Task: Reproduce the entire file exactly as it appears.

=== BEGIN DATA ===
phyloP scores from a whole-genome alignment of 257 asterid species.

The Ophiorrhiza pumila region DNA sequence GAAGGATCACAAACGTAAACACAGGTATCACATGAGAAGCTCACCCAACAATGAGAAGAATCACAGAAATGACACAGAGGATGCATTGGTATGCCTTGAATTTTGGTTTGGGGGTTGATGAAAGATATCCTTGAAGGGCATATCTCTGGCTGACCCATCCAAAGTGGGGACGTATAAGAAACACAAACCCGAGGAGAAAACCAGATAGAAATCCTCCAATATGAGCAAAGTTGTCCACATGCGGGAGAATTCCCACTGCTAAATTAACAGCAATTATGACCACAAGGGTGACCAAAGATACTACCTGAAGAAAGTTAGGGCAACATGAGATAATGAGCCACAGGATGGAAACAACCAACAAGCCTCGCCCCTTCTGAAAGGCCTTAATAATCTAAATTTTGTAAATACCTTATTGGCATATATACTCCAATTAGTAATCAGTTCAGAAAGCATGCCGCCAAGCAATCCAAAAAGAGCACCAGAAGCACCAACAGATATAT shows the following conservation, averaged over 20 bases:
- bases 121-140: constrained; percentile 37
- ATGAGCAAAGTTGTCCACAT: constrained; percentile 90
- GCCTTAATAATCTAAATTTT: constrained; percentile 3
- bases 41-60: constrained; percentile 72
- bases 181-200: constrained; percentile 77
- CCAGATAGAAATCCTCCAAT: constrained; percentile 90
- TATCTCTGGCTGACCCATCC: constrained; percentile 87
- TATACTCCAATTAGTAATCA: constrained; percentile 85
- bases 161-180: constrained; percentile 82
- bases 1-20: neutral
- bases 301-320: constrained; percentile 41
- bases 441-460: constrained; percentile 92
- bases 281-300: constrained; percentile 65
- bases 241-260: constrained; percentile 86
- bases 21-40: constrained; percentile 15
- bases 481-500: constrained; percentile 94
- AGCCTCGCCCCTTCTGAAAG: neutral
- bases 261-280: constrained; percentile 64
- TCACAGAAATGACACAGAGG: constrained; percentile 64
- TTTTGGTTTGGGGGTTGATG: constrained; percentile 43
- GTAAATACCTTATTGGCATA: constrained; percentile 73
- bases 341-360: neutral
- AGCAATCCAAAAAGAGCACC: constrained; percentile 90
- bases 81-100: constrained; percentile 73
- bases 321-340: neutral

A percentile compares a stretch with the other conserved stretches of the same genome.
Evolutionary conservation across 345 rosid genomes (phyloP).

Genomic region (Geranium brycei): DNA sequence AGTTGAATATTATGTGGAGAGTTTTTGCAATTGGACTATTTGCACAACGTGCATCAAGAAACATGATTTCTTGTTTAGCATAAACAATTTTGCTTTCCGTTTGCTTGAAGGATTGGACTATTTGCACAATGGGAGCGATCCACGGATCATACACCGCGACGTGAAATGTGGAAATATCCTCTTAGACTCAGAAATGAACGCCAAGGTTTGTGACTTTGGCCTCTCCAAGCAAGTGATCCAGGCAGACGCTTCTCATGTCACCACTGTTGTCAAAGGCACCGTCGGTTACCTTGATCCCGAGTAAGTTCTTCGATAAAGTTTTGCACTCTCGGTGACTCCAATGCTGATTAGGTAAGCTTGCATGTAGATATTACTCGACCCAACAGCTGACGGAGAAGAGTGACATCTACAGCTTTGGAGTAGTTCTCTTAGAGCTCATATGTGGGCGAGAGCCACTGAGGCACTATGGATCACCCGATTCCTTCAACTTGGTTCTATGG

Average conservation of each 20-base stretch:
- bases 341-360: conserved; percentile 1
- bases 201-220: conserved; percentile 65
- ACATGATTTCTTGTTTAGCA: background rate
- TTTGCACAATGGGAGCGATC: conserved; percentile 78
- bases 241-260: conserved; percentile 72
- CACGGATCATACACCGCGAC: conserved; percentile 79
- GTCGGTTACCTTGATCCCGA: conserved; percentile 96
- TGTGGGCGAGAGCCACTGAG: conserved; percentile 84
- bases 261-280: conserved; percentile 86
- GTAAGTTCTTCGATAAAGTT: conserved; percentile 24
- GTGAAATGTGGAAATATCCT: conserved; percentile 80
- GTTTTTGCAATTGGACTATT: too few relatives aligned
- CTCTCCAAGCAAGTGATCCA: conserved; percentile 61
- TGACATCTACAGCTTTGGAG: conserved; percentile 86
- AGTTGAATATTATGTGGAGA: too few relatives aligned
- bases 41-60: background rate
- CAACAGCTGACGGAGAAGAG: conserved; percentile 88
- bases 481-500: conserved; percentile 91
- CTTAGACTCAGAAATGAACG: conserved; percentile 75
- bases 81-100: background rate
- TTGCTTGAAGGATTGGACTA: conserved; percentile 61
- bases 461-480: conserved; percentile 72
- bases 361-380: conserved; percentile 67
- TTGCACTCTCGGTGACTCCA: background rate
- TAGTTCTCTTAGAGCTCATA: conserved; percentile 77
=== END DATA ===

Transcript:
phyloP scores from a whole-genome alignment of 257 asterid species.

The Ophiorrhiza pumila region DNA sequence GAAGGATCACAAACGTAAACACAGGTATCACATGAGAAGCTCACCCAACAATGAGAAGAATCACAGAAATGACACAGAGGATGCATTGGTATGCCTTGAATTTTGGTTTGGGGGTTGATGAAAGATATCCTTGAAGGGCATATCTCTGGCTGACCCATCCAAAGTGGGGACGTATAAGAAACACAAACCCGAGGAGAAAACCAGATAGAAATCCTCCAATATGAGCAAAGTTGTCCACATGCGGGAGAATTCCCACTGCTAAATTAACAGCAATTATGACCACAAGGGTGACCAAAGATACTACCTGAAGAAAGTTAGGGCAACATGAGATAATGAGCCACAGGATGGAAACAACCAACAAGCCTCGCCCCTTCTGAAAGGCCTTAATAATCTAAATTTTGTAAATACCTTATTGGCATATATACTCCAATTAGTAATCAGTTCAGAAAGCATGCCGCCAAGCAATCCAAAAAGAGCACCAGAAGCACCAACAGATATAT shows the following conservation, averaged over 20 bases:
- bases 121-140: constrained; percentile 37
- ATGAGCAAAGTTGTCCACAT: constrained; percentile 90
- GCCTTAATAATCTAAATTTT: constrained; percentile 3
- bases 41-60: constrained; percentile 72
- bases 181-200: constrained; percentile 77
- CCAGATAGAAATCCTCCAAT: constrained; percentile 90
- TATCTCTGGCTGACCCATCC: constrained; percentile 87
- TATACTCCAATTAGTAATCA: constrained; percentile 85
- bases 161-180: constrained; percentile 82
- bases 1-20: neutral
- bases 301-320: constrained; percentile 41
- bases 441-460: constrained; percentile 92
- bases 281-300: constrained; percentile 65
- bases 241-260: constrained; percentile 86
- bases 21-40: constrained; percentile 15
- bases 481-500: constrained; percentile 94
- AGCCTCGCCCCTTCTGAAAG: neutral
- bases 261-280: constrained; percentile 64
- TCACAGAAATGACACAGAGG: constrained; percentile 64
- TTTTGGTTTGGGGGTTGATG: constrained; percentile 43
- GTAAATACCTTATTGGCATA: constrained; percentile 73
- bases 341-360: neutral
- AGCAATCCAAAAAGAGCACC: constrained; percentile 90
- bases 81-100: constrained; percentile 73
- bases 321-340: neutral

A percentile compares a stretch with the other conserved stretches of the same genome.
Evolutionary conservation across 345 rosid genomes (phyloP).

Genomic region (Geranium brycei): DNA sequence AGTTGAATATTATGTGGAGAGTTTTTGCAATTGGACTATTTGCACAACGTGCATCAAGAAACATGATTTCTTGTTTAGCATAAACAATTTTGCTTTCCGTTTGCTTGAAGGATTGGACTATTTGCACAATGGGAGCGATCCACGGATCATACACCGCGACGTGAAATGTGGAAATATCCTCTTAGACTCAGAAATGAACGCCAAGGTTTGTGACTTTGGCCTCTCCAAGCAAGTGATCCAGGCAGACGCTTCTCATGTCACCACTGTTGTCAAAGGCACCGTCGGTTACCTTGATCCCGAGTAAGTTCTTCGATAAAGTTTTGCACTCTCGGTGACTCCAATGCTGATTAGGTAAGCTTGCATGTAGATATTACTCGACCCAACAGCTGACGGAGAAGAGTGACATCTACAGCTTTGGAGTAGTTCTCTTAGAGCTCATATGTGGGCGAGAGCCACTGAGGCACTATGGATCACCCGATTCCTTCAACTTGGTTCTATGG

Average conservation of each 20-base stretch:
- bases 341-360: conserved; percentile 1
- bases 201-220: conserved; percentile 65
- ACATGATTTCTTGTTTAGCA: background rate
- TTTGCACAATGGGAGCGATC: conserved; percentile 78
- bases 241-260: conserved; percentile 72
- CACGGATCATACACCGCGAC: conserved; percentile 79
- GTCGGTTACCTTGATCCCGA: conserved; percentile 96
- TGTGGGCGAGAGCCACTGAG: conserved; percentile 84
- bases 261-280: conserved; percentile 86
- GTAAGTTCTTCGATAAAGTT: conserved; percentile 24
- GTGAAATGTGGAAATATCCT: conserved; percentile 80
- GTTTTTGCAATTGGACTATT: too few relatives aligned
- CTCTCCAAGCAAGTGATCCA: conserved; percentile 61
- TGACATCTACAGCTTTGGAG: conserved; percentile 86
- AGTTGAATATTATGTGGAGA: too few relatives aligned
- bases 41-60: background rate
- CAACAGCTGACGGAGAAGAG: conserved; percentile 88
- bases 481-500: conserved; percentile 91
- CTTAGACTCAGAAATGAACG: conserved; percentile 75
- bases 81-100: background rate
- TTGCTTGAAGGATTGGACTA: conserved; percentile 61
- bases 461-480: conserved; percentile 72
- bases 361-380: conserved; percentile 67
- TTGCACTCTCGGTGACTCCA: background rate
- TAGTTCTCTTAGAGCTCATA: conserved; percentile 77